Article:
Urs Truly is seldom if ever bored, simply because I always have something that interests me. I feel fortunate this way. There is nearly always something to do and what I have to do is worthwhile. Like Mary Poppins’ spoonful of sugar, I make meaning out of the mundane.  However, the dark side of this is I don’t allow myself times to be bored. This would be a good thing I reckon. Many authors and inventors relate their ideas came to them during quiet times of boredom when they were not distracted by things.

Covid has many folks feeling bored for the first time in a long while.  Rather than try to escape from it, let’s try to learn something from it. The quote “Be still, and know that I am God” holds truth that when things are quiet we are open to inspiration and insight.   

I never go online to read what is written there about me.  I suspect there is some (a lot?) of negative reviews. In general, people go online to rate doctors when they are unhappy, which makes Yelp reviews etc. biased towards the complainers.  I cannot rebuke and clarify* matters as it breaks confidentiality. Lately I haven’t gone online to see the news either. Only recently I heard about the bad weather in Texas and Mr. Cruz in Mexico.**  Thanks to my avoidance of social media I wasn’t aware Mr. Limbaugh had died. ***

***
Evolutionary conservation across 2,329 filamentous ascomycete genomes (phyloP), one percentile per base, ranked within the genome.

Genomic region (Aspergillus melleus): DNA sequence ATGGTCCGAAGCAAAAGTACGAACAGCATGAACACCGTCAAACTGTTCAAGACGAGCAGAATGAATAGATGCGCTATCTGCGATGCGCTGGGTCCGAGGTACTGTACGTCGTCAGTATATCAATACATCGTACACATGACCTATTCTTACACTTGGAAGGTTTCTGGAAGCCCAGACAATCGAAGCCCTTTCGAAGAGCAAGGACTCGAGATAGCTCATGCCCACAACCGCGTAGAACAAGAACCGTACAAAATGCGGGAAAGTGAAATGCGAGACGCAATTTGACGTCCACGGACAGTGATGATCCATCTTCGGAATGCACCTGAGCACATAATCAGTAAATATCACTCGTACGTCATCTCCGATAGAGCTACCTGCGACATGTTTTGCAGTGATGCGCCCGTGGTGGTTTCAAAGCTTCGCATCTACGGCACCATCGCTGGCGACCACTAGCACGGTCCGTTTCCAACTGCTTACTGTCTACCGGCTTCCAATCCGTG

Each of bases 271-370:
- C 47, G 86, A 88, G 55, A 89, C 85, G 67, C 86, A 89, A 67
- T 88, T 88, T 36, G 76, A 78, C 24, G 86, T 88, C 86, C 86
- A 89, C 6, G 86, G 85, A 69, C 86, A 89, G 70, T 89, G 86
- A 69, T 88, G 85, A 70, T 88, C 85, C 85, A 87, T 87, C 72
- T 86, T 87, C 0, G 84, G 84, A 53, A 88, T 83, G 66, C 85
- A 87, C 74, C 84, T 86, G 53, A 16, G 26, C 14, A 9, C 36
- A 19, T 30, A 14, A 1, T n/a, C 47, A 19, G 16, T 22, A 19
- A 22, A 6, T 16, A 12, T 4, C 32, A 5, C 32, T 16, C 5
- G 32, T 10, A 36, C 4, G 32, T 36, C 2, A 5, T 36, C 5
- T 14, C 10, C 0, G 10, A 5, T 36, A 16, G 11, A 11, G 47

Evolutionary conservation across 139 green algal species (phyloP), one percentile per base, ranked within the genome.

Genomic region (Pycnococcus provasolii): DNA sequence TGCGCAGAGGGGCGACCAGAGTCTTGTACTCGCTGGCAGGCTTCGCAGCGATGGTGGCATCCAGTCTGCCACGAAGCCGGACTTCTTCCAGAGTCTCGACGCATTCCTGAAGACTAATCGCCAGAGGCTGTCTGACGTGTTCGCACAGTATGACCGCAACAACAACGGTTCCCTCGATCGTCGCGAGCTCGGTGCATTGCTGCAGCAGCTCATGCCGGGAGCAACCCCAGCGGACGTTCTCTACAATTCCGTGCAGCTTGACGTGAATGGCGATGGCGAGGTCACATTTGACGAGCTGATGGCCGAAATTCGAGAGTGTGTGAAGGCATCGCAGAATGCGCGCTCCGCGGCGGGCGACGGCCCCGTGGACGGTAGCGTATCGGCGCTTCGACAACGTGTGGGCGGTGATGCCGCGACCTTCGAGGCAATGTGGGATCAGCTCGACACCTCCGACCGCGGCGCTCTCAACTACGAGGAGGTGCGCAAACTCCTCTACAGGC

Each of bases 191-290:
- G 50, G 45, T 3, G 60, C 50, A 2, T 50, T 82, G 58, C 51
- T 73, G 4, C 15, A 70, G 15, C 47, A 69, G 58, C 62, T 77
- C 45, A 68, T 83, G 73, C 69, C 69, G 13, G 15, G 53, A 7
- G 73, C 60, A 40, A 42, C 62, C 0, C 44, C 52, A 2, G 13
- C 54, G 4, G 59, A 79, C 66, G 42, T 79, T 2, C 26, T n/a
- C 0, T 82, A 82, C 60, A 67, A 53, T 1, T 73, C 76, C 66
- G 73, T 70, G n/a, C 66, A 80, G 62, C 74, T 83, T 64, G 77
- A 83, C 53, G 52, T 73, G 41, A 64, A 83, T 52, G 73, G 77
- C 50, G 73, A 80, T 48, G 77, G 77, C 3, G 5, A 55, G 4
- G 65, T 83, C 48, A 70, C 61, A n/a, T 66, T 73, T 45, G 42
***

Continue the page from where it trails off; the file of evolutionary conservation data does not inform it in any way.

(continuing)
As I write this, the sun is shining and it is 18C (mid-60s F).  When I don’t’ go onto the internet, life is quiet and pleasant – my life anyway.  The question arises: am I being sensible not going online looking for things or am I deluding myself?  Am I better off knowing what might be said of my online?  If there is a lot of negative reviews online, I see no evidence my business suffers for it.  New patients have to wait weeks, sometimes months, for an appointment with me. 

I always ask new patient ‘how did you find me or this place?”. Many say their GPs sent them (code: their doctors are happy with me to send me more patients) or they read something ‘good online about me’.  Word of mouth seems good enough to keep me gainfully employed, surpassing what may be written in the doctors reviews.

I will leave you with this charming vignette. I once asked the usual question and I got this response: The patient explained he had gone online to get the address where I work only to be taken right to a doctor review site. He states he read a review saying I was

‘Distant, pompous, arrogant, and godlike”

He explained: since he’s heard from his loved ones he is all that, I must be the right doc for him.  I was deeply touched by this complimentary thunderbolt. However, I stopped wearing to work the helmet and the eye patch.


*‘He did not listen to me’ is often code for someone wanted controlled substances and I would not give them.

**I like to go online and give Mr. Cruz a negative review. Stirge. 

***Can we say this is God’s will, and it was his own damn fault for his lifestyle choices? 

A common complaint from my patients they procrastinate.  It is always the same: they ‘know what needs to be done” but do not do it. They are unhappy about it; they do not like this. They usually attribute their procrastination to their mental illness (depression, anxiety, OCD etc.) or ‘that they are lazy’. Another ubiquitous belief is if their low motivation were remedied this would solve the problem.